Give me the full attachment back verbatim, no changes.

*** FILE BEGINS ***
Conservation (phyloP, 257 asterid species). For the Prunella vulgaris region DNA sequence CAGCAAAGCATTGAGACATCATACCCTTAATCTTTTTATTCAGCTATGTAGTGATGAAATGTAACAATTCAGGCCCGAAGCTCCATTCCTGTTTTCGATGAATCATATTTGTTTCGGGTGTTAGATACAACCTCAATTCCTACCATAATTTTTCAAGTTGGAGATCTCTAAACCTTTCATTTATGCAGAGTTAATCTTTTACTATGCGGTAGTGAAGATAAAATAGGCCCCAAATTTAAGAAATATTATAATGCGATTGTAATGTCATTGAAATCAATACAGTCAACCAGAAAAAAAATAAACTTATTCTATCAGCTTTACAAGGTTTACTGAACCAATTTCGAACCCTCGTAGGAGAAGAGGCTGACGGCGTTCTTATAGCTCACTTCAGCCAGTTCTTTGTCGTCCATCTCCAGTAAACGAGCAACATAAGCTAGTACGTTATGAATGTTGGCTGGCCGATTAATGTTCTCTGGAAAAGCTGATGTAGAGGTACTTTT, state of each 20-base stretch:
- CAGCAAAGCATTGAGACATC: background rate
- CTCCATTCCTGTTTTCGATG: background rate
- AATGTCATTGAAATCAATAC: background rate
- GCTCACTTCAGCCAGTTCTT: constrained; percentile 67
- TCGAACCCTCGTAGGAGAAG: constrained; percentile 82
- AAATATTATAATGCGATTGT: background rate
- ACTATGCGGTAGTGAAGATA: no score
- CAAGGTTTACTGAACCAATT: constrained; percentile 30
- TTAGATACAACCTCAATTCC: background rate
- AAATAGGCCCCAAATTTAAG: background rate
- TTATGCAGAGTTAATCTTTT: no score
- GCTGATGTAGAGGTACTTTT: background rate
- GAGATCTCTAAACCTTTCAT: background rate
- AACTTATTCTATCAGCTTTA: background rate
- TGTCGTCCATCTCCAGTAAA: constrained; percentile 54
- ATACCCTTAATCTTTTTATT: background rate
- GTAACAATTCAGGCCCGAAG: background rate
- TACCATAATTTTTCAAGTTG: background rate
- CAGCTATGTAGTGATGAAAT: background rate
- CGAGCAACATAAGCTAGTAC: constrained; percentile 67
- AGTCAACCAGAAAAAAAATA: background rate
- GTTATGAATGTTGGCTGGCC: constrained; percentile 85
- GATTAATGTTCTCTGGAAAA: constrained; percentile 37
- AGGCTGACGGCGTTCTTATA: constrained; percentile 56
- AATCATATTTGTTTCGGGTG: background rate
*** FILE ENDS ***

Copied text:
Conservation (phyloP, 257 asterid species). For the Prunella vulgaris region DNA sequence CAGCAAAGCATTGAGACATCATACCCTTAATCTTTTTATTCAGCTATGTAGTGATGAAATGTAACAATTCAGGCCCGAAGCTCCATTCCTGTTTTCGATGAATCATATTTGTTTCGGGTGTTAGATACAACCTCAATTCCTACCATAATTTTTCAAGTTGGAGATCTCTAAACCTTTCATTTATGCAGAGTTAATCTTTTACTATGCGGTAGTGAAGATAAAATAGGCCCCAAATTTAAGAAATATTATAATGCGATTGTAATGTCATTGAAATCAATACAGTCAACCAGAAAAAAAATAAACTTATTCTATCAGCTTTACAAGGTTTACTGAACCAATTTCGAACCCTCGTAGGAGAAGAGGCTGACGGCGTTCTTATAGCTCACTTCAGCCAGTTCTTTGTCGTCCATCTCCAGTAAACGAGCAACATAAGCTAGTACGTTATGAATGTTGGCTGGCCGATTAATGTTCTCTGGAAAAGCTGATGTAGAGGTACTTTT, state of each 20-base stretch:
- CAGCAAAGCATTGAGACATC: background rate
- CTCCATTCCTGTTTTCGATG: background rate
- AATGTCATTGAAATCAATAC: background rate
- GCTCACTTCAGCCAGTTCTT: constrained; percentile 67
- TCGAACCCTCGTAGGAGAAG: constrained; percentile 82
- AAATATTATAATGCGATTGT: background rate
- ACTATGCGGTAGTGAAGATA: no score
- CAAGGTTTACTGAACCAATT: constrained; percentile 30
- TTAGATACAACCTCAATTCC: background rate
- AAATAGGCCCCAAATTTAAG: background rate
- TTATGCAGAGTTAATCTTTT: no score
- GCTGATGTAGAGGTACTTTT: background rate
- GAGATCTCTAAACCTTTCAT: background rate
- AACTTATTCTATCAGCTTTA: background rate
- TGTCGTCCATCTCCAGTAAA: constrained; percentile 54
- ATACCCTTAATCTTTTTATT: background rate
- GTAACAATTCAGGCCCGAAG: background rate
- TACCATAATTTTTCAAGTTG: background rate
- CAGCTATGTAGTGATGAAAT: background rate
- CGAGCAACATAAGCTAGTAC: constrained; percentile 67
- AGTCAACCAGAAAAAAAATA: background rate
- GTTATGAATGTTGGCTGGCC: constrained; percentile 85
- GATTAATGTTCTCTGGAAAA: constrained; percentile 37
- AGGCTGACGGCGTTCTTATA: constrained; percentile 56
- AATCATATTTGTTTCGGGTG: background rate